My friend Chet (who had secured tickets for us) and I paused along our trip around the course to imagine some of the shots we’d witnessed on TV (or in Chet’s case, in person – he’s attended the tournament many times and played the course, a benefit of his friendship with Charlie Yates, the son and namesake of one of the greatest amateur golfers of the 1930’s). When we got to the 10th (which resembles the upper portion of a downhill ski course), we sought out the spot from which Bubba Watson pulled off this incredible shot. All we could do is laugh.

I had to do all those things one does at Augusta – eat a pimento cheese sandwich (still only $1.50 and ludicrously delicious), buy souvenirs, sit in the stands in back of the 12th tee which gives one the opportunity to view play on different parts of Amen Corner, watch players skip shots across the pond at 16. And what struck me the most was how downright happy people were to be there. There were a group of Argentines clad in blue and white shirts inscribed Vamanos! Fabian – a tribute to their countryman Fabian Gomez, who they cheered during his practice.  Asians, Indians, and yes, a fair number of African Americans were mixed into the gallery. Spouses and significant others marveled at the azaleas.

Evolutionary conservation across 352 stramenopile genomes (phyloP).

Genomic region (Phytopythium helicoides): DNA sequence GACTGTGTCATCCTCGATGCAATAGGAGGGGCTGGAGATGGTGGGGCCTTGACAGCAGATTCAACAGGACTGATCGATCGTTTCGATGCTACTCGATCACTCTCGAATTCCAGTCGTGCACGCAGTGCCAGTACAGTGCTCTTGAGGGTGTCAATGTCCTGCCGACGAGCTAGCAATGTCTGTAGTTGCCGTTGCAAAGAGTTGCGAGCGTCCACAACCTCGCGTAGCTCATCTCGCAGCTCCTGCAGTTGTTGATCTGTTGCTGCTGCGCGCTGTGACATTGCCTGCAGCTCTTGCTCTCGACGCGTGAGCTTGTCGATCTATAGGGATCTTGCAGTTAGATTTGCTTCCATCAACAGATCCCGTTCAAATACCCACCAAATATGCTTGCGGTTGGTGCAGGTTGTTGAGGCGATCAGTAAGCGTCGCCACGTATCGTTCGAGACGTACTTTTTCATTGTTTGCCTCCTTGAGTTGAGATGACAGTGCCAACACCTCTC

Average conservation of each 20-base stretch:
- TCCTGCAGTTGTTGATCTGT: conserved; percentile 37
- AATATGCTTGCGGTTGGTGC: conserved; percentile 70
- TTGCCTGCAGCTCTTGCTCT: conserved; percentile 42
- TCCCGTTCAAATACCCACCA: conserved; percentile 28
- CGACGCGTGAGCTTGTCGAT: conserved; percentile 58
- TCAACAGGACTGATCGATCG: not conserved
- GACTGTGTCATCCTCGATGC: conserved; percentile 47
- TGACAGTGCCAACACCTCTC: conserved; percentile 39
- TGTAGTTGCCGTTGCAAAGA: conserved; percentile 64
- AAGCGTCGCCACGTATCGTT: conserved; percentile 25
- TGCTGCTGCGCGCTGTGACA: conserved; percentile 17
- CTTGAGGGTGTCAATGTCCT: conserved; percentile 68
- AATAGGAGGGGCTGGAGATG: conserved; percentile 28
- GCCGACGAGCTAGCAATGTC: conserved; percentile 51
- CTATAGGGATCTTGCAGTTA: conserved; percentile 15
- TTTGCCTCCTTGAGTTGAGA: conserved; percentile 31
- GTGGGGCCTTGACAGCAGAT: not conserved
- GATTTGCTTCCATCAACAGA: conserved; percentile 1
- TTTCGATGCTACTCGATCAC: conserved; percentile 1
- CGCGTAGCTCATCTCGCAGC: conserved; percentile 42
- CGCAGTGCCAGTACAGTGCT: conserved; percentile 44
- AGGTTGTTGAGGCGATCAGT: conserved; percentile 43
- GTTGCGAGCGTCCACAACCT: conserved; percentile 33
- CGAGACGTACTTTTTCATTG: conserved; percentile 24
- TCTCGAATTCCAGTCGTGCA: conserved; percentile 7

And that roar from 16.

Sorry cynics. I’m a believer.

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This year’s Masters will undoubtedly be remembered as The One That Jordan Spieth Gave Away, which is unfortunate for Danny Willet. He is hardly a flash in the pan, coming into the tournament as the 12th ranked golfer in the world and the winner of four events internationally. His final round 67 was pretty much a flawless piece of work – the closest he came to being in trouble was when he missed the green with his approach on 17 and was left with a pitch-and-run shot that had more twists than an Adam Sworkin plotline. He made it appear much less difficult, the sign of a true champion. But if anyone mentioned the Englishman as a pre-tournament favorite, it was the best kept secret since the Manhattan Project.